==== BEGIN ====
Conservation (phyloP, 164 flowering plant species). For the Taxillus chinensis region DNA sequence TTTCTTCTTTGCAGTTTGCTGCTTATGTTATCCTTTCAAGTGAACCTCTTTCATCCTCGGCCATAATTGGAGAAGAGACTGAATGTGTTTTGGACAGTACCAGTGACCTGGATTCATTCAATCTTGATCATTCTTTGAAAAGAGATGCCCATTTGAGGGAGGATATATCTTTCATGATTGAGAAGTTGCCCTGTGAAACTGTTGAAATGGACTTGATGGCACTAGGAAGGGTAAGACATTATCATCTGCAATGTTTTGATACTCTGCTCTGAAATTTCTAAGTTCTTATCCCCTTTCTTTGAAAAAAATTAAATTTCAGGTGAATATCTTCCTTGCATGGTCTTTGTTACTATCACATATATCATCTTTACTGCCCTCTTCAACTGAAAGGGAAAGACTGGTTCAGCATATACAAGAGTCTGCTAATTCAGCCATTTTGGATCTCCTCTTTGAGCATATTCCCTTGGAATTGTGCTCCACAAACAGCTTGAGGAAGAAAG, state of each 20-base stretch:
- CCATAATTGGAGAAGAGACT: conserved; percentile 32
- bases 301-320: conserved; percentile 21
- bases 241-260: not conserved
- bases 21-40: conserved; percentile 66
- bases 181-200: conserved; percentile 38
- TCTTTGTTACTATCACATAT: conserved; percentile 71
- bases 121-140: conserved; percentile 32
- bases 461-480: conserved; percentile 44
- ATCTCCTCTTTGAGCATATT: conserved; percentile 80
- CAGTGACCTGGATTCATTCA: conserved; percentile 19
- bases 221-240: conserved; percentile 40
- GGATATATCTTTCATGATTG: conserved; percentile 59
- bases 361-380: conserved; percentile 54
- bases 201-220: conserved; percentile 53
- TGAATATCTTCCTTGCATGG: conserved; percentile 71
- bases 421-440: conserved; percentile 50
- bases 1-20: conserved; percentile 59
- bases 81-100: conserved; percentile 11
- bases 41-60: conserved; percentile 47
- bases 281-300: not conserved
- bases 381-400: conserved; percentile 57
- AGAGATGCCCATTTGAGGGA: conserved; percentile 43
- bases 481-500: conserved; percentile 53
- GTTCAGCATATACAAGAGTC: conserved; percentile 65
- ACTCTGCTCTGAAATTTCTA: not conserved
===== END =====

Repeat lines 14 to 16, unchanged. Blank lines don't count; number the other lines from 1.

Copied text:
- bases 361-380: conserved; percentile 54
- bases 201-220: conserved; percentile 53
- TGAATATCTTCCTTGCATGG: conserved; percentile 71